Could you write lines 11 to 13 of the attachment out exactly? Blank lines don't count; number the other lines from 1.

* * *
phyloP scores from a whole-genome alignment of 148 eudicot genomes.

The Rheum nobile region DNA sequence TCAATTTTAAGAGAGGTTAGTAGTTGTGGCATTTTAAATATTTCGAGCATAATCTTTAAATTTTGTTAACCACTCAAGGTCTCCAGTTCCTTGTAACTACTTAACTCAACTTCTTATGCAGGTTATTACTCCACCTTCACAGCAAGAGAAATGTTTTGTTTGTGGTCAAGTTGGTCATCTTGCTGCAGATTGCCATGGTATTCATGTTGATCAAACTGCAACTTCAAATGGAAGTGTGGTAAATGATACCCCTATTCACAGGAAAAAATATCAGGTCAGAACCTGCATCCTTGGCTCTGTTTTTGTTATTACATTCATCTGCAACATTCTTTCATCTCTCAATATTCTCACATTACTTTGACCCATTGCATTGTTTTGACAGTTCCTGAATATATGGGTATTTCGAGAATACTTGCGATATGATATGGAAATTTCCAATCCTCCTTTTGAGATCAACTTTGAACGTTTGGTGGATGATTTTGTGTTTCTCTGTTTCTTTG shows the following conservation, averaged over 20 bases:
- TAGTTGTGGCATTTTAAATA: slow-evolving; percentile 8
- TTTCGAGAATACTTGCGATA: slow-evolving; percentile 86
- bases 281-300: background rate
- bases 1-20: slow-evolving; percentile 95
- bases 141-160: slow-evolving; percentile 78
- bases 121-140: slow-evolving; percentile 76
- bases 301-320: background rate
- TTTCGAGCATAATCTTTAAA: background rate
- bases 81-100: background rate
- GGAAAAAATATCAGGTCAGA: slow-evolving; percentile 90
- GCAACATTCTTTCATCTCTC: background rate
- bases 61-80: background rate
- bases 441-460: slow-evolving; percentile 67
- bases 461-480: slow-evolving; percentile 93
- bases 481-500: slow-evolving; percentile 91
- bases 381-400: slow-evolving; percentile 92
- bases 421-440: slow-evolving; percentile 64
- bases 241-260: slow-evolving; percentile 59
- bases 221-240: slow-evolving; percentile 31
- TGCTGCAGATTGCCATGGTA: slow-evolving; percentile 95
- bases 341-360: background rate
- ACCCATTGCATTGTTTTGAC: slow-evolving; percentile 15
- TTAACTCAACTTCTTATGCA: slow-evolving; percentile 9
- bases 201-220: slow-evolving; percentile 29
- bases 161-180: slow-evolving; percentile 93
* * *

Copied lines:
- bases 81-100: background rate
- GGAAAAAATATCAGGTCAGA: slow-evolving; percentile 90
- GCAACATTCTTTCATCTCTC: background rate